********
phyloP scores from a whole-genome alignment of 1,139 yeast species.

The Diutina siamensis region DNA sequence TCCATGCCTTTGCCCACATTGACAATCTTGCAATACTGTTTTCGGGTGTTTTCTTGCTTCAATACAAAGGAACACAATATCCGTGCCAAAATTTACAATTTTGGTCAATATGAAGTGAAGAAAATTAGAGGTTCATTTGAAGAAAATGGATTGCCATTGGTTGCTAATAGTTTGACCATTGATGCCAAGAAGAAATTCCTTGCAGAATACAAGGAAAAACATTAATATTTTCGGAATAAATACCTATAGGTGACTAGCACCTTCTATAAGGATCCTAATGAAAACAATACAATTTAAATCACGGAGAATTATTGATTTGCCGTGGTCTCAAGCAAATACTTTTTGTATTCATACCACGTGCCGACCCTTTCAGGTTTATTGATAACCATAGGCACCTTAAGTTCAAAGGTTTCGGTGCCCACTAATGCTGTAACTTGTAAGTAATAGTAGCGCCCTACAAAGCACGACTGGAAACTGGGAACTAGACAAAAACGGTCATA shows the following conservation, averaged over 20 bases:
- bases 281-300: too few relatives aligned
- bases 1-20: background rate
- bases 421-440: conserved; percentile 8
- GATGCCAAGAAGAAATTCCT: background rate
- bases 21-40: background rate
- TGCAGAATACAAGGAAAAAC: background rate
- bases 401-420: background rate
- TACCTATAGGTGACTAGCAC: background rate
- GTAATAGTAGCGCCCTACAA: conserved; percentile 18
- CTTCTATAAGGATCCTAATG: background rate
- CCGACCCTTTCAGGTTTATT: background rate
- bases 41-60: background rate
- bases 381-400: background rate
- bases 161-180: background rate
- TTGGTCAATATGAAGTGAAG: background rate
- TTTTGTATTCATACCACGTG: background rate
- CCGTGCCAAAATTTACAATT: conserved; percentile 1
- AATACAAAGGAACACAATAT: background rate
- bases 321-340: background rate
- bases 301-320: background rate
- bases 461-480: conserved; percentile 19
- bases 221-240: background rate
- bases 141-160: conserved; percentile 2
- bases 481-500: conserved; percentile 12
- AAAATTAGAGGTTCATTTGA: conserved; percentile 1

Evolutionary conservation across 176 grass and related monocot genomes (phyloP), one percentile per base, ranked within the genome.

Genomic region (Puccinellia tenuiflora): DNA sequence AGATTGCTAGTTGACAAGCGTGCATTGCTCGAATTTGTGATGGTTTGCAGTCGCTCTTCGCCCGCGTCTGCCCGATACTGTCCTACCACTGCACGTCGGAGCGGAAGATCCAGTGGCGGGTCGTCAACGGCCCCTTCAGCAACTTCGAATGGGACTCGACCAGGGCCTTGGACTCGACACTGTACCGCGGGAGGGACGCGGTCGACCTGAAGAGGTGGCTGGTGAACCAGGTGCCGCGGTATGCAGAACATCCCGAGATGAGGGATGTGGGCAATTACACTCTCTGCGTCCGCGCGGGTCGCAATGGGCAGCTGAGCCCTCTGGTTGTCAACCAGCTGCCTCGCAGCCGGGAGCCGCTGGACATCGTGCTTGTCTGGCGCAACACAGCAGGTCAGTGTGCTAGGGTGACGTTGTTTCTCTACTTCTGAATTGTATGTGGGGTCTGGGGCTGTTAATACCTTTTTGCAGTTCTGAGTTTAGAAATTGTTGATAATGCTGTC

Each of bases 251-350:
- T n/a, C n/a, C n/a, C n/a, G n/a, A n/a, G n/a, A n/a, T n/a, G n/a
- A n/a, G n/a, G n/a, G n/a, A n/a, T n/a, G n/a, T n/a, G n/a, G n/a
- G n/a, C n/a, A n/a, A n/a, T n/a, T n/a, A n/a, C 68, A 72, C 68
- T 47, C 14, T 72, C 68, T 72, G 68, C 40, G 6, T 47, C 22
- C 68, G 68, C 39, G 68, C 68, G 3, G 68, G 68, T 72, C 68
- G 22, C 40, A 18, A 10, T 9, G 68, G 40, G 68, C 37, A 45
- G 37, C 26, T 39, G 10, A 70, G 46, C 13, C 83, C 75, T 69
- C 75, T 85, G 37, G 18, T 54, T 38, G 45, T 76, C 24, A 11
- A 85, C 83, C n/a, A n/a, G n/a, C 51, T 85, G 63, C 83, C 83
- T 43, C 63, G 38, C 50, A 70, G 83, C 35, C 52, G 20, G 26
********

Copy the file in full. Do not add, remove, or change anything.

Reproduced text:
phyloP scores from a whole-genome alignment of 1,139 yeast species.

The Diutina siamensis region DNA sequence TCCATGCCTTTGCCCACATTGACAATCTTGCAATACTGTTTTCGGGTGTTTTCTTGCTTCAATACAAAGGAACACAATATCCGTGCCAAAATTTACAATTTTGGTCAATATGAAGTGAAGAAAATTAGAGGTTCATTTGAAGAAAATGGATTGCCATTGGTTGCTAATAGTTTGACCATTGATGCCAAGAAGAAATTCCTTGCAGAATACAAGGAAAAACATTAATATTTTCGGAATAAATACCTATAGGTGACTAGCACCTTCTATAAGGATCCTAATGAAAACAATACAATTTAAATCACGGAGAATTATTGATTTGCCGTGGTCTCAAGCAAATACTTTTTGTATTCATACCACGTGCCGACCCTTTCAGGTTTATTGATAACCATAGGCACCTTAAGTTCAAAGGTTTCGGTGCCCACTAATGCTGTAACTTGTAAGTAATAGTAGCGCCCTACAAAGCACGACTGGAAACTGGGAACTAGACAAAAACGGTCATA shows the following conservation, averaged over 20 bases:
- bases 281-300: too few relatives aligned
- bases 1-20: background rate
- bases 421-440: conserved; percentile 8
- GATGCCAAGAAGAAATTCCT: background rate
- bases 21-40: background rate
- TGCAGAATACAAGGAAAAAC: background rate
- bases 401-420: background rate
- TACCTATAGGTGACTAGCAC: background rate
- GTAATAGTAGCGCCCTACAA: conserved; percentile 18
- CTTCTATAAGGATCCTAATG: background rate
- CCGACCCTTTCAGGTTTATT: background rate
- bases 41-60: background rate
- bases 381-400: background rate
- bases 161-180: background rate
- TTGGTCAATATGAAGTGAAG: background rate
- TTTTGTATTCATACCACGTG: background rate
- CCGTGCCAAAATTTACAATT: conserved; percentile 1
- AATACAAAGGAACACAATAT: background rate
- bases 321-340: background rate
- bases 301-320: background rate
- bases 461-480: conserved; percentile 19
- bases 221-240: background rate
- bases 141-160: conserved; percentile 2
- bases 481-500: conserved; percentile 12
- AAAATTAGAGGTTCATTTGA: conserved; percentile 1

Evolutionary conservation across 176 grass and related monocot genomes (phyloP), one percentile per base, ranked within the genome.

Genomic region (Puccinellia tenuiflora): DNA sequence AGATTGCTAGTTGACAAGCGTGCATTGCTCGAATTTGTGATGGTTTGCAGTCGCTCTTCGCCCGCGTCTGCCCGATACTGTCCTACCACTGCACGTCGGAGCGGAAGATCCAGTGGCGGGTCGTCAACGGCCCCTTCAGCAACTTCGAATGGGACTCGACCAGGGCCTTGGACTCGACACTGTACCGCGGGAGGGACGCGGTCGACCTGAAGAGGTGGCTGGTGAACCAGGTGCCGCGGTATGCAGAACATCCCGAGATGAGGGATGTGGGCAATTACACTCTCTGCGTCCGCGCGGGTCGCAATGGGCAGCTGAGCCCTCTGGTTGTCAACCAGCTGCCTCGCAGCCGGGAGCCGCTGGACATCGTGCTTGTCTGGCGCAACACAGCAGGTCAGTGTGCTAGGGTGACGTTGTTTCTCTACTTCTGAATTGTATGTGGGGTCTGGGGCTGTTAATACCTTTTTGCAGTTCTGAGTTTAGAAATTGTTGATAATGCTGTC

Each of bases 251-350:
- T n/a, C n/a, C n/a, C n/a, G n/a, A n/a, G n/a, A n/a, T n/a, G n/a
- A n/a, G n/a, G n/a, G n/a, A n/a, T n/a, G n/a, T n/a, G n/a, G n/a
- G n/a, C n/a, A n/a, A n/a, T n/a, T n/a, A n/a, C 68, A 72, C 68
- T 47, C 14, T 72, C 68, T 72, G 68, C 40, G 6, T 47, C 22
- C 68, G 68, C 39, G 68, C 68, G 3, G 68, G 68, T 72, C 68
- G 22, C 40, A 18, A 10, T 9, G 68, G 40, G 68, C 37, A 45
- G 37, C 26, T 39, G 10, A 70, G 46, C 13, C 83, C 75, T 69
- C 75, T 85, G 37, G 18, T 54, T 38, G 45, T 76, C 24, A 11
- A 85, C 83, C n/a, A n/a, G n/a, C 51, T 85, G 63, C 83, C 83
- T 43, C 63, G 38, C 50, A 70, G 83, C 35, C 52, G 20, G 26